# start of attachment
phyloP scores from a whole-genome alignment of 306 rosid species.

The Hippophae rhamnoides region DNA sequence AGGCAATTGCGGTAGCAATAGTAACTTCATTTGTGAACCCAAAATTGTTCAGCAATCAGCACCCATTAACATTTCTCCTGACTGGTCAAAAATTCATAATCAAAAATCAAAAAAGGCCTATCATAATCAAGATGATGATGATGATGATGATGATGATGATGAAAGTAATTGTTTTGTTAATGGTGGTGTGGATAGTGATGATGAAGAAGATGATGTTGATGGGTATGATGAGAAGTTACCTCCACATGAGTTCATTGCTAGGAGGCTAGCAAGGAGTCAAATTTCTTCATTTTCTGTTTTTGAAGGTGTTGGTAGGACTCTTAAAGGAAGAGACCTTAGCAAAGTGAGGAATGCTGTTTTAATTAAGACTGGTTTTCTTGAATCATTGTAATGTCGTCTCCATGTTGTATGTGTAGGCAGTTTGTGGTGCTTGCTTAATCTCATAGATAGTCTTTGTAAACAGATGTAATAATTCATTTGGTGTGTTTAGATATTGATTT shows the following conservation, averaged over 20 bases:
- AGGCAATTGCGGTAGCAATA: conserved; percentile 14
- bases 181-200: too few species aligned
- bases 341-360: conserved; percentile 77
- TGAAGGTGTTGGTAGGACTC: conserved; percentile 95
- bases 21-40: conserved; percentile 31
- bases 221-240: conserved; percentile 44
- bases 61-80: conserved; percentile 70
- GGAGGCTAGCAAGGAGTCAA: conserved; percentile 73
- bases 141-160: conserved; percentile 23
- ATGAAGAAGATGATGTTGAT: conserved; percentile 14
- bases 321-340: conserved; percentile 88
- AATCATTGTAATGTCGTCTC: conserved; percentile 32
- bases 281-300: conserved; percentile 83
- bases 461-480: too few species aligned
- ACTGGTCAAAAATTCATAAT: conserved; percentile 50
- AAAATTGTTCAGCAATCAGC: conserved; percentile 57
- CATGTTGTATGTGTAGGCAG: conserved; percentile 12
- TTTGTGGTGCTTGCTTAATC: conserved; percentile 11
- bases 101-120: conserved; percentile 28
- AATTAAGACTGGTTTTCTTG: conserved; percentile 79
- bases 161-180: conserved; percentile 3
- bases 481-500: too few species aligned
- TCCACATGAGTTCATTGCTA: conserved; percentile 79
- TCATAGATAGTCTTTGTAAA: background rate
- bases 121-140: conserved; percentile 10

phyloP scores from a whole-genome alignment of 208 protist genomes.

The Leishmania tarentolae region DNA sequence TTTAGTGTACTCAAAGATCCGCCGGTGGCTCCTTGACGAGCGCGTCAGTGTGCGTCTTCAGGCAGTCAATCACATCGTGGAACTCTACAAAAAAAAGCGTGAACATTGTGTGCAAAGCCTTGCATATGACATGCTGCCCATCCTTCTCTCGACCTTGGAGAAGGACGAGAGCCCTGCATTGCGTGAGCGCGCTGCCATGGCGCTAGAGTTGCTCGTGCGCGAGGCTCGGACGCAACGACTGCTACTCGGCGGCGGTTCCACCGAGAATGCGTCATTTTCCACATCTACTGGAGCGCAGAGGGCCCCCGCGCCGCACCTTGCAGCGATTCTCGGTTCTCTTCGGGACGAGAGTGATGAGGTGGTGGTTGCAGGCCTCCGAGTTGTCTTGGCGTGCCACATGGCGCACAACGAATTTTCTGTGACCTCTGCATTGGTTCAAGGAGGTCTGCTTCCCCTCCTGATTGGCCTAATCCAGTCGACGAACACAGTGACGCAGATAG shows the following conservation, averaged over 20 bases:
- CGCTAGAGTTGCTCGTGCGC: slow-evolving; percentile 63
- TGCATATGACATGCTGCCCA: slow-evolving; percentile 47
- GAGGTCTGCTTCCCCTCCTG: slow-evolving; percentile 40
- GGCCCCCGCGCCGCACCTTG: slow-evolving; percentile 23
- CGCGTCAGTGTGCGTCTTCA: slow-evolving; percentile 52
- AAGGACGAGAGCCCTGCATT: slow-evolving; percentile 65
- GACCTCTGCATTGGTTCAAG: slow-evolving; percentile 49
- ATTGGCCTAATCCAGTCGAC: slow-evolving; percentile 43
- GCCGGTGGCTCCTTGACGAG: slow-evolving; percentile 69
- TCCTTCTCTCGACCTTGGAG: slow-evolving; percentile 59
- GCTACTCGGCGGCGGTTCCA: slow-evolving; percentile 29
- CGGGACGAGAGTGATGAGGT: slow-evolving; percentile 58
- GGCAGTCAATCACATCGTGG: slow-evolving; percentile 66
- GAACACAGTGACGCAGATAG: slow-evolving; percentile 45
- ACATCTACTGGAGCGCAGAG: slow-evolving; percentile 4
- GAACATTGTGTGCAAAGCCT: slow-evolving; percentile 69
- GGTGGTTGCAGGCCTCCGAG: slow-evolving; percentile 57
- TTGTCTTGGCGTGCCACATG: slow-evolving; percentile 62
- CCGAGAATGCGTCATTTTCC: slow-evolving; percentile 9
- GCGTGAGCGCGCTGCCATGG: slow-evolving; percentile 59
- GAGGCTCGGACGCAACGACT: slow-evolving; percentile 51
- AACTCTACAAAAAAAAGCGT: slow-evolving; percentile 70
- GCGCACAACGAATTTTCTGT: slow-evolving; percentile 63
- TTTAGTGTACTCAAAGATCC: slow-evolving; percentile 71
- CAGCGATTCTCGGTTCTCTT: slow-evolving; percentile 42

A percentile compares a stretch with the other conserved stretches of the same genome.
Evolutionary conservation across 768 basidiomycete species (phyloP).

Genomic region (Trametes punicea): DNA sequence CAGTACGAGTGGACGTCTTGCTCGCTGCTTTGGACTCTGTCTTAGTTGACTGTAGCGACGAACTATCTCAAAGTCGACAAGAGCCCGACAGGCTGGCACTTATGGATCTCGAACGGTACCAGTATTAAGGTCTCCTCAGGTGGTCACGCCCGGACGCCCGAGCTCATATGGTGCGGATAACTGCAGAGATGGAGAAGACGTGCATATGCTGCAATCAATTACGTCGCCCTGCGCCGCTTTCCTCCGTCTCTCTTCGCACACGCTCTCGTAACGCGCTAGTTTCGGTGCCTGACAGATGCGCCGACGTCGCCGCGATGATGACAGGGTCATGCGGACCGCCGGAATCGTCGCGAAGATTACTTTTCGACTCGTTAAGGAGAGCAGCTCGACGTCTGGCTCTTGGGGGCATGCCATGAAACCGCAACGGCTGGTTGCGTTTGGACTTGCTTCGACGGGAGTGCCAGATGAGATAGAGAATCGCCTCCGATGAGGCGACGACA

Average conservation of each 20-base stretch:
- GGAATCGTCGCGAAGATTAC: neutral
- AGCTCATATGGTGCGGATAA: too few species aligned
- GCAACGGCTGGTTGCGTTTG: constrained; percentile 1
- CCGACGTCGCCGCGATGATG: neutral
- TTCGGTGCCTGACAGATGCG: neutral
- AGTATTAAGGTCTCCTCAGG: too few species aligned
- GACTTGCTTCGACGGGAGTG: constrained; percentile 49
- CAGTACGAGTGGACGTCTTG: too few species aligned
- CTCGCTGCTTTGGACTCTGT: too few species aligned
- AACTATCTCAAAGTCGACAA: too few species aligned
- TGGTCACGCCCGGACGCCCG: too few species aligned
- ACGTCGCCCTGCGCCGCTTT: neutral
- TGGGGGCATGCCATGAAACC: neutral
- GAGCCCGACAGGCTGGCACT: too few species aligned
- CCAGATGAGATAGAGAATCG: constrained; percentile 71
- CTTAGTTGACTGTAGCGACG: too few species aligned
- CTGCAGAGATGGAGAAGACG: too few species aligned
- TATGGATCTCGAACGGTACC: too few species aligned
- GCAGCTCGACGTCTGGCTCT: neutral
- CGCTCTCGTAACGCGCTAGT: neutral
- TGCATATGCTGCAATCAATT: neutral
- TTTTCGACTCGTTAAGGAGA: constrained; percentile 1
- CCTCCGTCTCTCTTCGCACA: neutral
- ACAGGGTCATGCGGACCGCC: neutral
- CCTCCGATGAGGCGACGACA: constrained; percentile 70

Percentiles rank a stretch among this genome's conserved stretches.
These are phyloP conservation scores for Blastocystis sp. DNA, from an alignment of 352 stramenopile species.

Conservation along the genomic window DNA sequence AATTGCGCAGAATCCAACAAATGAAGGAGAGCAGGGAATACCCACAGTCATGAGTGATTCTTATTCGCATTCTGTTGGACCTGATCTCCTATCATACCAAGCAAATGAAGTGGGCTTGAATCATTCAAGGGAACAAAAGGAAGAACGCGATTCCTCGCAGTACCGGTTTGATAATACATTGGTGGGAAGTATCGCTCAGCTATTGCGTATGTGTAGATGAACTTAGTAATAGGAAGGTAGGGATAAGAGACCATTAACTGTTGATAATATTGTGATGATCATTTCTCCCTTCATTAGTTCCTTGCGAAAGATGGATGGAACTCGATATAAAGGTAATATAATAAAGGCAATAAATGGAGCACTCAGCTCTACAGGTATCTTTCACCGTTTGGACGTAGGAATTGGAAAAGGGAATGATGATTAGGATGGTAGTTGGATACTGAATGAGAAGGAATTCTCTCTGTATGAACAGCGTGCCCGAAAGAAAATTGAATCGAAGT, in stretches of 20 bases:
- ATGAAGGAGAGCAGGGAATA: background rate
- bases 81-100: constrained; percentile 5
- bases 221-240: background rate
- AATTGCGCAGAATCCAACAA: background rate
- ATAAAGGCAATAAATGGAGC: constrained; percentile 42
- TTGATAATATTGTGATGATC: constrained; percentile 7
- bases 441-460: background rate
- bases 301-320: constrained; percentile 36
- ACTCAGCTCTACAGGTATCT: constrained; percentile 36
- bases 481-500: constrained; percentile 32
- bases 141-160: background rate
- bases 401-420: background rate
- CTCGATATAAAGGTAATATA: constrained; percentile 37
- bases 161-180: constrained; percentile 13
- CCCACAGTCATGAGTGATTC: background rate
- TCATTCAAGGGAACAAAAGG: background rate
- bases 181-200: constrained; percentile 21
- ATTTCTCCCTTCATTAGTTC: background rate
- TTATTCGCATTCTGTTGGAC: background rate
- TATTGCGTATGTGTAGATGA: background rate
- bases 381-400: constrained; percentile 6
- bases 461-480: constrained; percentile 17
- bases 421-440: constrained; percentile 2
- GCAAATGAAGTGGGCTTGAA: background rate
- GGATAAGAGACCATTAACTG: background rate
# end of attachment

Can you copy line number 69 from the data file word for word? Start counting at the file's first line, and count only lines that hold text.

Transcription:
- TGGTCACGCCCGGACGCCCG: too few species aligned